NBC Nightly News correspondent Peter Alexander was sitting at the Diuble family kitchen table in Manchester a couple months ago watching 11-year-old Lilly’s eyes “dart around to see me and her ears strain to catch the conversation around her.”

“I felt like I was at home,” Alexander wrote recently in the NBC newsletter.

Lilly has Usher’s syndrome — an extremely rare disorder that slowly robs its victims of their vision and their hearing.

Doctors say there is no treatment or cure.

Alexander’s sister, Rebecca (Becky) Alexander, also has Usher’s. Doctors predicted Becky would be blind and deaf by the age of the 30. But at 35, with the help of a cochlear implant and the use of a cane, Becky is defying her disability every step of the way.

Though age separates Lilly and Becky, they’ve become friends via email, where they share the same struggles; miss the same things. Like not being able to whisper.

“It would be nice to have a conversation without the whole world hearing it,” Lilly explains.

For Lilly to have a mentor means the world to her parents, Angela and Scott Diuble.

“As a mom what you worry about is, how will your child be able independent?” says Angela Diuble. “To see someone like Becky, who is successful and has a career, makes me think, OK, there’s hope.”

Lilly and Becky plan to meet in New York soon to coincide with an NBC story to air in September on the publication of Becky’s memoir “Not Fade Away.”

Lilly has been featured on Nightly News twice: first, in June when Lilly had raised a whopping $100,000 for the Foundation Fighting Blindness. She was also awarded the 2014 Prudential Spirit of the Community Awards.

Last week, Lilly was again featured on the “Making a Difference” segment. A Nightly viewer heard about Lilly parents’ mission to fulfill their daughter’s bucket list before she loses her sight completely. While the family had already checked off the Grand Canyon, Washington, D.C., and Disney World, the generous viewer arranged for Lilly and her family to see the Golden Gate Bridge in San Francisco.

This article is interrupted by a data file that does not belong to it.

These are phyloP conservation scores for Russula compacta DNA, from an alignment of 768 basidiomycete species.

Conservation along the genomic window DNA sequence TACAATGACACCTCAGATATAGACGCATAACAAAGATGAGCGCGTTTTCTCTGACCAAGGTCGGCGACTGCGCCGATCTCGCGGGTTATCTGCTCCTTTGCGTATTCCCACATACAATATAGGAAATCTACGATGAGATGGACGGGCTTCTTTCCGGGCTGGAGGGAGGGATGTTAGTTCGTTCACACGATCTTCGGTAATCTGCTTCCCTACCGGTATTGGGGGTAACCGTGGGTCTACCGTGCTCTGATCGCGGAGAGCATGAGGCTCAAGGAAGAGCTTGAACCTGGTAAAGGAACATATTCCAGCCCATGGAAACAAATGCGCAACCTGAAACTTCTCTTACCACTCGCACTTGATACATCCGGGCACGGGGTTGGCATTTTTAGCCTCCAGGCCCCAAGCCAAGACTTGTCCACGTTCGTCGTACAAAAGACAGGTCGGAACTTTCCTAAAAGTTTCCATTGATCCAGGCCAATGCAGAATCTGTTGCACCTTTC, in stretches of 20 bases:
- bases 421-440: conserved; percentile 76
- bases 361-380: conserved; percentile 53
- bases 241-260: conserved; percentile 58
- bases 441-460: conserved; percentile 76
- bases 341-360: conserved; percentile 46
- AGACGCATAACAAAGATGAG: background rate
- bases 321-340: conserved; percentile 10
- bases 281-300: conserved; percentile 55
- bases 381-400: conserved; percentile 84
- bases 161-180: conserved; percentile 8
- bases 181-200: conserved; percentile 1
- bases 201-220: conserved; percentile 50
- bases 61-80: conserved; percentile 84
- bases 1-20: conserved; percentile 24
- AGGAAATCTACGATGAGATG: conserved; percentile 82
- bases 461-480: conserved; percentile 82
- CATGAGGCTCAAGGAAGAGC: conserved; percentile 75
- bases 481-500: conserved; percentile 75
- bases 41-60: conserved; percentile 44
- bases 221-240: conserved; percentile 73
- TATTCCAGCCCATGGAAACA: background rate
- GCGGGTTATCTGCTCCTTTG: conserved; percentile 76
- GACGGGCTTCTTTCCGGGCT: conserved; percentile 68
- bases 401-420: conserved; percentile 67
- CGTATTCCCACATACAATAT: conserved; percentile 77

“I feel like the happiest person in the world,” Lilly said in video clip. Her mom concurred: “It’s incredibly overwhelming when people you don’t even know want to make the best things happen for your kid.”

Back home and now entering the seventh grade at Manchester Middle School, Lilly faces obstacles with her trademark optimism. She’s had to adjust to a different kind of combination lock for her locker, digital books instead of print, and special glasses when she plays soccer. Lilly takes it all in stride.

“We call them our Plan Bs,” she says, adding with a laugh: “We have many of them.”

Lilly’s path toward diagnosis was incremental and painful. As a newborn, Lilly exhibited hearing loss. At six months old, she was outfitted with hearing aids. By the time she entered kindergarten, she’d been patching her right eye to treat what they thought was “a lazy eye” for close to two years.

As a physician’s assistant, research came naturally to Angela. One day she said to the doctor: “Do you think it could be Usher’s?”

The confirmation was “devastating,” Angela said. But she soon channeled her energy toward raising money for research.

As for Lilly, she refuses to be babied or treated with kid gloves.

A few years back, Lilly asked her mother: “What does it mean to be blind?”

Angela answered: “It means a person can’t see, but there are certain gradations.”

When Lilly responded: “Is that going to happen to me?”

Her mother didn’t skip a beat. “Not if I can help it.”

Lilly promptly went back to the task at hand: compiling places to see on her bucket list. Recent additions include the leaning tower of Pisa and the Eiffel Tower in Paris.

When asked how she feels about a future in which she may be both blind and deaf, Lilly is blunt, matter-of-fact and absolutely enchanting.

“Well,” she pauses for effect. “I think I just have to kick some butt in the meantime.”

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